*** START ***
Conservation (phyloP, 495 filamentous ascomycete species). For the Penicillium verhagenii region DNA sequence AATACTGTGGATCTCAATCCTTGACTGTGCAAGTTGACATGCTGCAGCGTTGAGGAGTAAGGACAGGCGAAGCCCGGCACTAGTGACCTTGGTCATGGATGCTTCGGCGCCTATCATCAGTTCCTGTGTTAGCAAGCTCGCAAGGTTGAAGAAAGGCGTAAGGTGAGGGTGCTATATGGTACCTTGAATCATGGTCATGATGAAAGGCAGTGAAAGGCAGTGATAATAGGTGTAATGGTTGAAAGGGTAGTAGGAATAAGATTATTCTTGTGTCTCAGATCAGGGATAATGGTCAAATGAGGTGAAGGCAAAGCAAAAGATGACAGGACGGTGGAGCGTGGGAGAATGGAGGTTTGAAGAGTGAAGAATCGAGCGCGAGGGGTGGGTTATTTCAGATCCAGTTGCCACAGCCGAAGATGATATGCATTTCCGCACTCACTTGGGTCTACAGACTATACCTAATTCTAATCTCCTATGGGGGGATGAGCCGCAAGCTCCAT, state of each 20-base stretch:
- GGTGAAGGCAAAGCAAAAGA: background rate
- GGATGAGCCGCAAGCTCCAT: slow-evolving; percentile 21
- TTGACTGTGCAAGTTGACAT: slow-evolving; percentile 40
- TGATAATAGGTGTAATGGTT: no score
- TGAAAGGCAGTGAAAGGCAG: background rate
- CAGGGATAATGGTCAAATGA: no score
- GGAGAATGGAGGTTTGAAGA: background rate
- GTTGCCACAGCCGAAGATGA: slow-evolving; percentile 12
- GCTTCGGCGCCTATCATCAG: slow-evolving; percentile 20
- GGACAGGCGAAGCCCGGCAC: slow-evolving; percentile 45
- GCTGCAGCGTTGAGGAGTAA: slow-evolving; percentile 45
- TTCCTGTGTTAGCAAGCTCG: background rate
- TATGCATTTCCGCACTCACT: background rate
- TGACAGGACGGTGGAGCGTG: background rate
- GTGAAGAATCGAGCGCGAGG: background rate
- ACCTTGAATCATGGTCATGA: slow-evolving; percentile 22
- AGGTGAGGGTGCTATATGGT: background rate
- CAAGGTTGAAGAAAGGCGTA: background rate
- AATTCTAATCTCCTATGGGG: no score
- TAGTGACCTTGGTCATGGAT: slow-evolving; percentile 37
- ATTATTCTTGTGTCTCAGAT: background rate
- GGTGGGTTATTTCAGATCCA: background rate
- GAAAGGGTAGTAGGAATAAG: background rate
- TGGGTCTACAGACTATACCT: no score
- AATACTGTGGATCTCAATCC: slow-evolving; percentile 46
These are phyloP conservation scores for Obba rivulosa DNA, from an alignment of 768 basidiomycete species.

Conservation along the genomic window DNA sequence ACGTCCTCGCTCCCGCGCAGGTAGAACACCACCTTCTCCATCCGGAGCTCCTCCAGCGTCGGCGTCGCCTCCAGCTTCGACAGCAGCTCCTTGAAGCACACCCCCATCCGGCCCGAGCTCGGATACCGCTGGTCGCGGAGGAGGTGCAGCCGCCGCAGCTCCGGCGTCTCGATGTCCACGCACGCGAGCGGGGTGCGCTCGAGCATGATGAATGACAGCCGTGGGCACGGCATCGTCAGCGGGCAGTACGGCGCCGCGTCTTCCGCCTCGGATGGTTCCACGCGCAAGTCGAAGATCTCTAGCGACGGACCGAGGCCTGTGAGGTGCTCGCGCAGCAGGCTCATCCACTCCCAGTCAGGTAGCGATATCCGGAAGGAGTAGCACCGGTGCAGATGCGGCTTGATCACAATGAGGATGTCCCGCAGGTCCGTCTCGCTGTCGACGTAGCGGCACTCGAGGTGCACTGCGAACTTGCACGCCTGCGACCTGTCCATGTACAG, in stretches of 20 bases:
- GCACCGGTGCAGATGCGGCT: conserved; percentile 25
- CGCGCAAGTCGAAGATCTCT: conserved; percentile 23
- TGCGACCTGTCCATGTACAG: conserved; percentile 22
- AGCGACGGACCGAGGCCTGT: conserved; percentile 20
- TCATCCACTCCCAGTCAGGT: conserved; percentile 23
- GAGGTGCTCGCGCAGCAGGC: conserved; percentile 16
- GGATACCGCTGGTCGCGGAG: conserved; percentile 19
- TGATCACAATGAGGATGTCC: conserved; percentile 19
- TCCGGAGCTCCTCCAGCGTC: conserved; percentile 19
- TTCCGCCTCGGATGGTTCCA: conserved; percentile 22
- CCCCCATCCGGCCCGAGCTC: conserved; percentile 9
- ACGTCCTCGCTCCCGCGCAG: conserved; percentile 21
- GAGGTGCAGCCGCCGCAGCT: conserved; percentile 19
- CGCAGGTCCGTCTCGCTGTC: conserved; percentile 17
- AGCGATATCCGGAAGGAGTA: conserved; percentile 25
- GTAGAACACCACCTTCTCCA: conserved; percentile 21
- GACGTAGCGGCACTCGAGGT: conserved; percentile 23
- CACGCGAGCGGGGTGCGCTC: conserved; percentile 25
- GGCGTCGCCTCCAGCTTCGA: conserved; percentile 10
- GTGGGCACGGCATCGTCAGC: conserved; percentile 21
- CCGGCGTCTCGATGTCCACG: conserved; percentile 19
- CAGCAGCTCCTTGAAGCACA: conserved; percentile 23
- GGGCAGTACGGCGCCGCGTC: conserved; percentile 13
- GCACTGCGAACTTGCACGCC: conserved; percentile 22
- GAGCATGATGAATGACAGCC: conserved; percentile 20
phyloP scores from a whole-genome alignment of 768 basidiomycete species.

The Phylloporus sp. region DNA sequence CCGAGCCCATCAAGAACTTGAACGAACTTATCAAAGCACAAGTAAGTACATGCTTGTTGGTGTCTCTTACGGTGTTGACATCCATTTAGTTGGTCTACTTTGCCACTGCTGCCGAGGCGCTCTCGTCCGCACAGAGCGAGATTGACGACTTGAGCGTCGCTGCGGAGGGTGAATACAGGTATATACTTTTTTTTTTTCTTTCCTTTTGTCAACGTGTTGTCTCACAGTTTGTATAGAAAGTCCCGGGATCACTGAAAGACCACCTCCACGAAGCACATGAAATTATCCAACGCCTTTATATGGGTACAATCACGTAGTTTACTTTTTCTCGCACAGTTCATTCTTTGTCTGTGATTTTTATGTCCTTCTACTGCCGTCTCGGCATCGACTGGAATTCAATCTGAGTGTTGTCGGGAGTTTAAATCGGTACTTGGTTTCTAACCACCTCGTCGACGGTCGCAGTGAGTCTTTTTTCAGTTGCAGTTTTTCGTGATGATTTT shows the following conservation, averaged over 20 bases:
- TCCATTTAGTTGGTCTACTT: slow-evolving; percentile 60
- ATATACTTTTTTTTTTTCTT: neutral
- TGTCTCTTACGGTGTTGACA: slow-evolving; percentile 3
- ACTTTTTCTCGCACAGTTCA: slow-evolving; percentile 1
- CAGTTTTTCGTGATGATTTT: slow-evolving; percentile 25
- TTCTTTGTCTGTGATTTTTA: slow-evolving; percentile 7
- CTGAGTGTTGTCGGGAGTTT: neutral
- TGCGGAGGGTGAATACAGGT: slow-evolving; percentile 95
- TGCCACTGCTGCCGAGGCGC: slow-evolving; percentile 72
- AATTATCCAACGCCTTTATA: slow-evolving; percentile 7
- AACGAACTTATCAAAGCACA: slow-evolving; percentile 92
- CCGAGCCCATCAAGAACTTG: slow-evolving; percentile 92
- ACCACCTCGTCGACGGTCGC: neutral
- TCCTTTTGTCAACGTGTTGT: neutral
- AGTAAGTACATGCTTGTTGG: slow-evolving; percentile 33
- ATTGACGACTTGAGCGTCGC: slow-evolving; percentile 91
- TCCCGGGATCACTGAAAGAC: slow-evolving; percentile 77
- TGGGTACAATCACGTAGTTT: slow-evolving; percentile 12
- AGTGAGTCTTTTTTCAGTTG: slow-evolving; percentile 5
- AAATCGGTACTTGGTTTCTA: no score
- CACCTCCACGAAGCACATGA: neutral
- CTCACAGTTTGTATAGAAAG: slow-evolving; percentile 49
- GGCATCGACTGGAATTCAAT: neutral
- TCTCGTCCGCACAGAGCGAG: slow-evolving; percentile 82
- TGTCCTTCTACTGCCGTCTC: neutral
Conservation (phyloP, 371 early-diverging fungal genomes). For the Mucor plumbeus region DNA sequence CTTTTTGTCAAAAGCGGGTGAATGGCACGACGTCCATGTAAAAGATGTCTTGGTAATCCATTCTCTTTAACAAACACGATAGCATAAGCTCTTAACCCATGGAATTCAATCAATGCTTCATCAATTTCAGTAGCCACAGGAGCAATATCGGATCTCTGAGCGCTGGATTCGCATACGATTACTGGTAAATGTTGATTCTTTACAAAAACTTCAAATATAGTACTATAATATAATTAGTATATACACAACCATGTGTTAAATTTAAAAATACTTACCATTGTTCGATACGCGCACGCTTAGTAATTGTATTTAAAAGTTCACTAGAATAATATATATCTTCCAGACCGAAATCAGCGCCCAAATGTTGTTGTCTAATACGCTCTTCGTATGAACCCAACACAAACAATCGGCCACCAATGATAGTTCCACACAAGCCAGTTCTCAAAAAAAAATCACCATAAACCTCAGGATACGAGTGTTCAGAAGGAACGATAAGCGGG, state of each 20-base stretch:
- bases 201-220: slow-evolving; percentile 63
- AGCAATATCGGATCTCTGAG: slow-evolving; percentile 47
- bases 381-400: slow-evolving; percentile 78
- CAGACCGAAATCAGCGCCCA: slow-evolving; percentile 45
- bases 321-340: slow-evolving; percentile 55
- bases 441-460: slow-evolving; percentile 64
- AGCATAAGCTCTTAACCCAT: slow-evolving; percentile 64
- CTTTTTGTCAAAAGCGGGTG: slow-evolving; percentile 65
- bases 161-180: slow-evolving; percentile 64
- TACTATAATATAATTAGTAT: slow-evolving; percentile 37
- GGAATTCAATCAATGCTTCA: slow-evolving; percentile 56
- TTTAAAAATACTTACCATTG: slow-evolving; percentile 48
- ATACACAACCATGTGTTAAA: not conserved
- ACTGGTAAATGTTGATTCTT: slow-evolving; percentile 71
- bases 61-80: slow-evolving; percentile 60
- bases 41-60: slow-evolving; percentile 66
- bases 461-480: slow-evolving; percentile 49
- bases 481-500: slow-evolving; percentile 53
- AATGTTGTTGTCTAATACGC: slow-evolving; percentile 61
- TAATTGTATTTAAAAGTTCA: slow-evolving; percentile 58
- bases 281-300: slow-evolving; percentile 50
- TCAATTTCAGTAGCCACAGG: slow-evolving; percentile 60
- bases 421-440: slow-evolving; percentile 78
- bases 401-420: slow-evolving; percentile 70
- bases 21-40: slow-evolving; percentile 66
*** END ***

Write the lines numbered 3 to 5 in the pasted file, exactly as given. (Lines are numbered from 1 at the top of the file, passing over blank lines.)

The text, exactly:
- GGATGAGCCGCAAGCTCCAT: slow-evolving; percentile 21
- TTGACTGTGCAAGTTGACAT: slow-evolving; percentile 40
- TGATAATAGGTGTAATGGTT: no score